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July 27, 2022

Kentucky Man Pleads Guilty to Forging Endorsement on a Treasury Check

On May 9, 2022, in the Eastern District of Kentucky, Tony Sparks pled guilty to passing a forged endorsement signature on an U.S. Treasury Economic Impact Payment (EIP) check distributed by the Internal Revenue Service (IRS). As part of the Coronavirus Aid, Relief, and Economic Security (CARES) Act, qualified individuals were eligible to receive EIP benefits. The IRS required individuals who had not filed taxes in 2019 to apply for their EIP benefits on the IRS’s website.

According to the court documents, in or around October 2020, an associate of Sparks requested his assistance in completing the online EIP application on her behalf as she was incarcerated at a county detention center and did not have regular access to the Internet. Sparks and his associate agreed that the EIP check would be sent to Sparks’ address and he would deliver the check to his associate. Sparks submitted the online EIP application using the Social Security Number and other identifying information of his associate, and on or around October 10, 2020, a U.S. Treasury check in the amount of $1,200 made payable to Sparks’ associate arrived at Sparks’ residence.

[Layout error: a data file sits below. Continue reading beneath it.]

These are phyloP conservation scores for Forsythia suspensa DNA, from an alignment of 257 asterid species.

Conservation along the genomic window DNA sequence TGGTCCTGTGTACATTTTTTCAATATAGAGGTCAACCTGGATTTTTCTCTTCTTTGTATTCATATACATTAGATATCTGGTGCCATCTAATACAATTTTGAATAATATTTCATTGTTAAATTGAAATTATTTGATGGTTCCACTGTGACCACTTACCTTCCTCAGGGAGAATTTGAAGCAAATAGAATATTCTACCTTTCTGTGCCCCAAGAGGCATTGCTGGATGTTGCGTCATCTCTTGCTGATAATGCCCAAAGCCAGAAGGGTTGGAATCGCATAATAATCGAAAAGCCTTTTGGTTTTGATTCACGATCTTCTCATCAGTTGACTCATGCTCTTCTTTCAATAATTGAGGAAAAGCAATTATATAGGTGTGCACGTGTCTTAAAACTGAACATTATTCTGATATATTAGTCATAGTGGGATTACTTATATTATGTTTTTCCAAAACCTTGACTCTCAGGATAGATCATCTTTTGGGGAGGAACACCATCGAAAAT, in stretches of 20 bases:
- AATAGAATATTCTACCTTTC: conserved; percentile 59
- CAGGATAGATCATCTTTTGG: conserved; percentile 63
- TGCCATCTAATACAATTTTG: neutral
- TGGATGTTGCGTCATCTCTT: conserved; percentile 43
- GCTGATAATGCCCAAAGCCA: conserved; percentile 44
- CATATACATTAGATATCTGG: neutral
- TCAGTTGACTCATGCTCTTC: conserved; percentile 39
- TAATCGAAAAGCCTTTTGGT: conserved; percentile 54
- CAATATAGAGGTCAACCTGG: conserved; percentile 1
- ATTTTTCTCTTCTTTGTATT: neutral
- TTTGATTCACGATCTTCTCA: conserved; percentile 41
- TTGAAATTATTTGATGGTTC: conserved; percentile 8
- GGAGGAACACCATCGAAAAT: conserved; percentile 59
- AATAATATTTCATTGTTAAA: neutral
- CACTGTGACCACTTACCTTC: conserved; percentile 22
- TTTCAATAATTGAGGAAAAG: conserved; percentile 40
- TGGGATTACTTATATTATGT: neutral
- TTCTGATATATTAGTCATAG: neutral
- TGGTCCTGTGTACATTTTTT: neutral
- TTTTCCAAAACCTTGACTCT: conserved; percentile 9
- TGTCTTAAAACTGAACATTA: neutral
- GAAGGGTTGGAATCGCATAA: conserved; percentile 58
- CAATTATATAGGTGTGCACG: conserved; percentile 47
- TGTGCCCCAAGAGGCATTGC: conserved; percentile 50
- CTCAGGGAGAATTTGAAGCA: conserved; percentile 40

Instead of delivering the check to his associate, Sparks cashed the check at a local convenience store by forging the signature of his associate. Sparks kept the funds and lied to his associate advising that he was still waiting for the check to arrive.

Then in December 2020, additional CARES Act relief legislation was passed, and Sparks’ associate was eligible for an additional EIP check for $600. Because of the information supplied in the original EIP application, this payment was automatically generated from the IRS. Therefore, in January 2021, Sparks received the second EIP payment at his residence. He subsequently forged his associate’s signature and cashed the check, without her knowledge.

At sentencing, Sparks could receive a term of imprisonment for up to 10 years, a maximum fine of $250,000, and a term of supervised release for up to three years.

Source:  The facts in this case narrative come from the following publicly available document: E.D. Ken., Plea Agr., filed May 9, 2022.